Chicana and Chicano and History

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Making Aztlán: Ideology and Culture of the Chicana and Chicano Movement, 1966-1977

Juan Gómez-Quiñones
Irene Vásquez

This book provides a long-needed overview of the Chicana and Chicano movement’s social history as it grew, flourished, and then slowly fragmented. The authors examine the movement’s origins in the 1960s and 1970s, showing how it evolved from a variety of organizations and activities united in their quest for basic equities for Mexican Americans in U.S. society. Within this matrix of agendas, objectives, strategies, approaches, ideologies, and identities, numerous electrifying moments stitched together the struggle for civil and human rights. Gómez-Quiñones and Vásquez show how these convergences underscored tensions among diverse individuals and organizations at every level. Their narrative offers an assessment of U.S. society and the Mexican American community at a critical time, offering a unique understanding of its civic progress toward a more equitable social order.


Juan Gόmez-Quiñones is a professor of history at UCLA. His earlier books include Mexican American Labor, 1790–1990, Roots of Chicano Politics, 1600–1940, and Chicano Politics: Reality and Promise, 1940–1990, all published by the University of New Mexico Press.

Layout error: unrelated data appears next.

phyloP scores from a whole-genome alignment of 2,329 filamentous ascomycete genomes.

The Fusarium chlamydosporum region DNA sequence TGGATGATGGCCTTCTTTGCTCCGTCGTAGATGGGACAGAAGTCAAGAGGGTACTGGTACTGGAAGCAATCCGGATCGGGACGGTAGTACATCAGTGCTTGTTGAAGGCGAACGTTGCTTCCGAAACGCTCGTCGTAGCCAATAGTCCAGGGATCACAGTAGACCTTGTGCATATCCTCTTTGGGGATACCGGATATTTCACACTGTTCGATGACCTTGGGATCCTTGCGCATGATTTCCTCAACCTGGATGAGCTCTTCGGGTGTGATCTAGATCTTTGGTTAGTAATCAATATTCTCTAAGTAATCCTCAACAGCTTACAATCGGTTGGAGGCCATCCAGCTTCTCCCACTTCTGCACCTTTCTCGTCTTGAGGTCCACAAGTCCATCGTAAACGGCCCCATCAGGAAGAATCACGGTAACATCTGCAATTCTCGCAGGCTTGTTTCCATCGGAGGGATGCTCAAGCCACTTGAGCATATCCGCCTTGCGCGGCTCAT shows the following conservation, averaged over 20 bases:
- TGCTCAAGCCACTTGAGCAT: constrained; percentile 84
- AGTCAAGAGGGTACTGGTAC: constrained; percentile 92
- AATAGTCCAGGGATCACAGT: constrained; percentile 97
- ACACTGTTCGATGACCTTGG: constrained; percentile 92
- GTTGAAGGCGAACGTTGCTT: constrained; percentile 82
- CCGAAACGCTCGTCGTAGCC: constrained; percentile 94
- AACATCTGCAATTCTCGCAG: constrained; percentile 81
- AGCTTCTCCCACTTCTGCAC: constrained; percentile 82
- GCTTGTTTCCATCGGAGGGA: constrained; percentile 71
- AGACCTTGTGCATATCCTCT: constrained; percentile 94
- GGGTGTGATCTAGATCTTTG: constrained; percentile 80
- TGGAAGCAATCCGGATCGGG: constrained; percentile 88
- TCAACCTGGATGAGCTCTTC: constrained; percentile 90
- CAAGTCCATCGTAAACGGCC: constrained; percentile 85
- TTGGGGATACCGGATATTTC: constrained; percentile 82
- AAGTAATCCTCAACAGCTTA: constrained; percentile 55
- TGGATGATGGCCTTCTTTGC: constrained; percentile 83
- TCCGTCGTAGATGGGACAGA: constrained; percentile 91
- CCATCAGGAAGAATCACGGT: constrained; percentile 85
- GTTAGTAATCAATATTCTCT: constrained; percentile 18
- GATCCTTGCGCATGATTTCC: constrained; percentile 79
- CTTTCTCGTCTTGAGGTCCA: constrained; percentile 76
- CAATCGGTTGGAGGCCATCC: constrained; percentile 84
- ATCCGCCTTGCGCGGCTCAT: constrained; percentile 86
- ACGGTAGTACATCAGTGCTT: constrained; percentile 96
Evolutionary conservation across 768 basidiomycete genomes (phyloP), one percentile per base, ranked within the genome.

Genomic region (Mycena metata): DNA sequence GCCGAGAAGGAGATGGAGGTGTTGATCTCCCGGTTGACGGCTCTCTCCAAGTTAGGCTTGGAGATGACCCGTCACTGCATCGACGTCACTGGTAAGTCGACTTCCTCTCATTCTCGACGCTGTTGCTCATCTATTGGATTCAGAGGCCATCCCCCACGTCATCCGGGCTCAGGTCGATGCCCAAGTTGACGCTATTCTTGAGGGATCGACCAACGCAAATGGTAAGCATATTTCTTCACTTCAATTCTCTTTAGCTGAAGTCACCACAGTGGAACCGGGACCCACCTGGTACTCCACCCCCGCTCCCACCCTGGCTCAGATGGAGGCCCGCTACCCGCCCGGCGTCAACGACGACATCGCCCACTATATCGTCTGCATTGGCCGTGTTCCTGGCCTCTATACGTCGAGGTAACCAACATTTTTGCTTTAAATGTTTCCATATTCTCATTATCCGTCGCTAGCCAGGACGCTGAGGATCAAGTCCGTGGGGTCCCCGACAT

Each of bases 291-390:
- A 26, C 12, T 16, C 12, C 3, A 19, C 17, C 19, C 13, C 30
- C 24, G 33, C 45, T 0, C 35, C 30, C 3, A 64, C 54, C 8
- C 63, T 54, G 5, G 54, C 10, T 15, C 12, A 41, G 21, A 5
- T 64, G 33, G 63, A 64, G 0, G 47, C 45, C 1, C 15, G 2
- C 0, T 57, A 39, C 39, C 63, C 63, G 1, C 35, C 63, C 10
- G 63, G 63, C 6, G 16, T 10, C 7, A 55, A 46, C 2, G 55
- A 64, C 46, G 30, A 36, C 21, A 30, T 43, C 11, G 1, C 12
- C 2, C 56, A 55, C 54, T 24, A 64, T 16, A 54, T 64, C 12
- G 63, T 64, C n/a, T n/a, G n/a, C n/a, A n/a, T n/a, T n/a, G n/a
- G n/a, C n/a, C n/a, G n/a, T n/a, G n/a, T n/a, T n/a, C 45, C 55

Irene Vásquez is the director of Chicana and Chicano Studies at the University of New Mexico. She is coauthor of Latino-Latino Americanos, 2000: Things Social Do Not Melt into the Air and coeditor of The Borders in All of Us: New Approaches to Global Diasporic Studies.


“With its wealth of primary and secondary sources, timeline, and collection of statistics, this broad overview of the history of the Chicana and Chicano movement is an excellent introduction for undergraduates yet rich enough to engage the interest of advanced students and scholars of the movement.”



“An ambitious, easily digestible read that should appeal to scholars in multiple disciplines.”


The Americas

Making Aztlán promises to be of use to scholars in the studies of social movements, ethnic and labor history, civil rights, culture, politics, and community organizing. It will appeal to both academic and popular audiences. Through both its theoretical basis and broad overview of the (Chicana and Chicano movement), this book will provide inspiration for future studies.”


Western Historical Quarterly

“This book is the first to comprehensively analyze the exciting and complex ideas and forces in the turbulent years that were the height of (the Chicana and Chicano movement). Making Aztlán is a master work . . . a theoretical, in-depth critical view of the many currents that flowed out of the youthful energies of the 1960s and 1970s.”


New Mexico Historical Review

“A must read for those interested in Civil Rights, the budding American Latino Heritage theme to our national story, US history, and, simply, a better understanding of culture and heritage in the United States. This book is strongly recommended for classroom use in university level courses.”


Colonial Latin American Historical Review

“The book does a fantastic job of bringing to surface an array of individual leaders, organizations, and localized efforts on the many topics it covers.”


Latino Studies

6 x 9 in. 496 pages 28 halftones